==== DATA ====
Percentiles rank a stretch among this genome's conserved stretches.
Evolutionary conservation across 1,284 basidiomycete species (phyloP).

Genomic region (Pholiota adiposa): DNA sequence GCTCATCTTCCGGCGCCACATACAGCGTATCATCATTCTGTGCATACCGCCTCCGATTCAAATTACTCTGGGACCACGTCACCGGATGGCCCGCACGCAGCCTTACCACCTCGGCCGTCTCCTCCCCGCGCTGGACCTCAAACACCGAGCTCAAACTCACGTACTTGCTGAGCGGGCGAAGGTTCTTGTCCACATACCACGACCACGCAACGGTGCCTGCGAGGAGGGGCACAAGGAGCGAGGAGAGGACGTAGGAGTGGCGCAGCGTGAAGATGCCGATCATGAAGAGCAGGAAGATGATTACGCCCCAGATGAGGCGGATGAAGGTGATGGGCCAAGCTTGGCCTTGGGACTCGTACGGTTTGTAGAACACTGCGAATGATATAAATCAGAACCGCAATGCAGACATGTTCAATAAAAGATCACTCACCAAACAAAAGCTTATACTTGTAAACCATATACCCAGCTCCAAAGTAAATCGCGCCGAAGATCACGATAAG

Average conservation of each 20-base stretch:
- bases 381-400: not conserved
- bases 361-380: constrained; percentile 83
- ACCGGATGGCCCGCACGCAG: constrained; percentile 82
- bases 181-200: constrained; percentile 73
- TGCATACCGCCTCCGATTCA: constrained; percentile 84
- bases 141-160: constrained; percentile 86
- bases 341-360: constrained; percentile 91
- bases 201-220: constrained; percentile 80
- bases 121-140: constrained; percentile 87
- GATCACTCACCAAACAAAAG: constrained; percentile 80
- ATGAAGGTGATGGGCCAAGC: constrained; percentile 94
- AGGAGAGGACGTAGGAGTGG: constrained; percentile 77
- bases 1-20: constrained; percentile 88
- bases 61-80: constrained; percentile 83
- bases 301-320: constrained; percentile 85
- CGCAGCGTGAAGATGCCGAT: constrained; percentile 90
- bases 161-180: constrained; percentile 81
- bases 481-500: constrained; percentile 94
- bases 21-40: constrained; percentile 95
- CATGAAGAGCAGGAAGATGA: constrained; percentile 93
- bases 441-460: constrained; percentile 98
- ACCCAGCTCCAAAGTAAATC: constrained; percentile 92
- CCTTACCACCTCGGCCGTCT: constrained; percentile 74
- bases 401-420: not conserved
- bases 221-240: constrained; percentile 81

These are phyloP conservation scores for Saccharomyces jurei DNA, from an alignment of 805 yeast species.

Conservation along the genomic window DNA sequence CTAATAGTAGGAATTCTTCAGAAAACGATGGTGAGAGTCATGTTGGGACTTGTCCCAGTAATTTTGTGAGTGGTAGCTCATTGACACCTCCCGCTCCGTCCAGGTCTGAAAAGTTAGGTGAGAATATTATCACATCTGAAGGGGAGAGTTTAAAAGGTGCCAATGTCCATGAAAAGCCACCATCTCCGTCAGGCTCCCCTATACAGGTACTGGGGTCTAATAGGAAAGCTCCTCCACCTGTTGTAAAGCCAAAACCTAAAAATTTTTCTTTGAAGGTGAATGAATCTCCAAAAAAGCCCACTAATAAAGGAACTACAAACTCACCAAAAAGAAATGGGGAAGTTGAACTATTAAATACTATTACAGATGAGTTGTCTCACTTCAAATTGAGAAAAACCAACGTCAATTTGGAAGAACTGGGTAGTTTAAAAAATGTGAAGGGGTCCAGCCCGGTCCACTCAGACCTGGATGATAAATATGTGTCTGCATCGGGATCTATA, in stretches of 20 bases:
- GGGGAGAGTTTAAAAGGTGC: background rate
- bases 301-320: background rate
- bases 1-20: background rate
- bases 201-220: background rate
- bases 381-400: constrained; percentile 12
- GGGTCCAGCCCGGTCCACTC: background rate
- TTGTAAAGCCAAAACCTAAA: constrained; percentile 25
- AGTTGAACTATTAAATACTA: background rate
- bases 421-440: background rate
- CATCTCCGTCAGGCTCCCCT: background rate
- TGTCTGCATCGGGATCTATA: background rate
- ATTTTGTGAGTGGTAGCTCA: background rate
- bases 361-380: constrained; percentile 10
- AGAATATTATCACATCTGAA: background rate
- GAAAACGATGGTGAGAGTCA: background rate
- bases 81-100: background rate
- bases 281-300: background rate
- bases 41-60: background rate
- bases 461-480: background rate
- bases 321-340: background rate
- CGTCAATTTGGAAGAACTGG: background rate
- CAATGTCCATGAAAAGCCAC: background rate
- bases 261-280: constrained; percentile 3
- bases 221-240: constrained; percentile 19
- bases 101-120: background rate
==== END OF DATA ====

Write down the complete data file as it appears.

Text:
Percentiles rank a stretch among this genome's conserved stretches.
Evolutionary conservation across 1,284 basidiomycete species (phyloP).

Genomic region (Pholiota adiposa): DNA sequence GCTCATCTTCCGGCGCCACATACAGCGTATCATCATTCTGTGCATACCGCCTCCGATTCAAATTACTCTGGGACCACGTCACCGGATGGCCCGCACGCAGCCTTACCACCTCGGCCGTCTCCTCCCCGCGCTGGACCTCAAACACCGAGCTCAAACTCACGTACTTGCTGAGCGGGCGAAGGTTCTTGTCCACATACCACGACCACGCAACGGTGCCTGCGAGGAGGGGCACAAGGAGCGAGGAGAGGACGTAGGAGTGGCGCAGCGTGAAGATGCCGATCATGAAGAGCAGGAAGATGATTACGCCCCAGATGAGGCGGATGAAGGTGATGGGCCAAGCTTGGCCTTGGGACTCGTACGGTTTGTAGAACACTGCGAATGATATAAATCAGAACCGCAATGCAGACATGTTCAATAAAAGATCACTCACCAAACAAAAGCTTATACTTGTAAACCATATACCCAGCTCCAAAGTAAATCGCGCCGAAGATCACGATAAG

Average conservation of each 20-base stretch:
- bases 381-400: not conserved
- bases 361-380: constrained; percentile 83
- ACCGGATGGCCCGCACGCAG: constrained; percentile 82
- bases 181-200: constrained; percentile 73
- TGCATACCGCCTCCGATTCA: constrained; percentile 84
- bases 141-160: constrained; percentile 86
- bases 341-360: constrained; percentile 91
- bases 201-220: constrained; percentile 80
- bases 121-140: constrained; percentile 87
- GATCACTCACCAAACAAAAG: constrained; percentile 80
- ATGAAGGTGATGGGCCAAGC: constrained; percentile 94
- AGGAGAGGACGTAGGAGTGG: constrained; percentile 77
- bases 1-20: constrained; percentile 88
- bases 61-80: constrained; percentile 83
- bases 301-320: constrained; percentile 85
- CGCAGCGTGAAGATGCCGAT: constrained; percentile 90
- bases 161-180: constrained; percentile 81
- bases 481-500: constrained; percentile 94
- bases 21-40: constrained; percentile 95
- CATGAAGAGCAGGAAGATGA: constrained; percentile 93
- bases 441-460: constrained; percentile 98
- ACCCAGCTCCAAAGTAAATC: constrained; percentile 92
- CCTTACCACCTCGGCCGTCT: constrained; percentile 74
- bases 401-420: not conserved
- bases 221-240: constrained; percentile 81

These are phyloP conservation scores for Saccharomyces jurei DNA, from an alignment of 805 yeast species.

Conservation along the genomic window DNA sequence CTAATAGTAGGAATTCTTCAGAAAACGATGGTGAGAGTCATGTTGGGACTTGTCCCAGTAATTTTGTGAGTGGTAGCTCATTGACACCTCCCGCTCCGTCCAGGTCTGAAAAGTTAGGTGAGAATATTATCACATCTGAAGGGGAGAGTTTAAAAGGTGCCAATGTCCATGAAAAGCCACCATCTCCGTCAGGCTCCCCTATACAGGTACTGGGGTCTAATAGGAAAGCTCCTCCACCTGTTGTAAAGCCAAAACCTAAAAATTTTTCTTTGAAGGTGAATGAATCTCCAAAAAAGCCCACTAATAAAGGAACTACAAACTCACCAAAAAGAAATGGGGAAGTTGAACTATTAAATACTATTACAGATGAGTTGTCTCACTTCAAATTGAGAAAAACCAACGTCAATTTGGAAGAACTGGGTAGTTTAAAAAATGTGAAGGGGTCCAGCCCGGTCCACTCAGACCTGGATGATAAATATGTGTCTGCATCGGGATCTATA, in stretches of 20 bases:
- GGGGAGAGTTTAAAAGGTGC: background rate
- bases 301-320: background rate
- bases 1-20: background rate
- bases 201-220: background rate
- bases 381-400: constrained; percentile 12
- GGGTCCAGCCCGGTCCACTC: background rate
- TTGTAAAGCCAAAACCTAAA: constrained; percentile 25
- AGTTGAACTATTAAATACTA: background rate
- bases 421-440: background rate
- CATCTCCGTCAGGCTCCCCT: background rate
- TGTCTGCATCGGGATCTATA: background rate
- ATTTTGTGAGTGGTAGCTCA: background rate
- bases 361-380: constrained; percentile 10
- AGAATATTATCACATCTGAA: background rate
- GAAAACGATGGTGAGAGTCA: background rate
- bases 81-100: background rate
- bases 281-300: background rate
- bases 41-60: background rate
- bases 461-480: background rate
- bases 321-340: background rate
- CGTCAATTTGGAAGAACTGG: background rate
- CAATGTCCATGAAAAGCCAC: background rate
- bases 261-280: constrained; percentile 3
- bases 221-240: constrained; percentile 19
- bases 101-120: background rate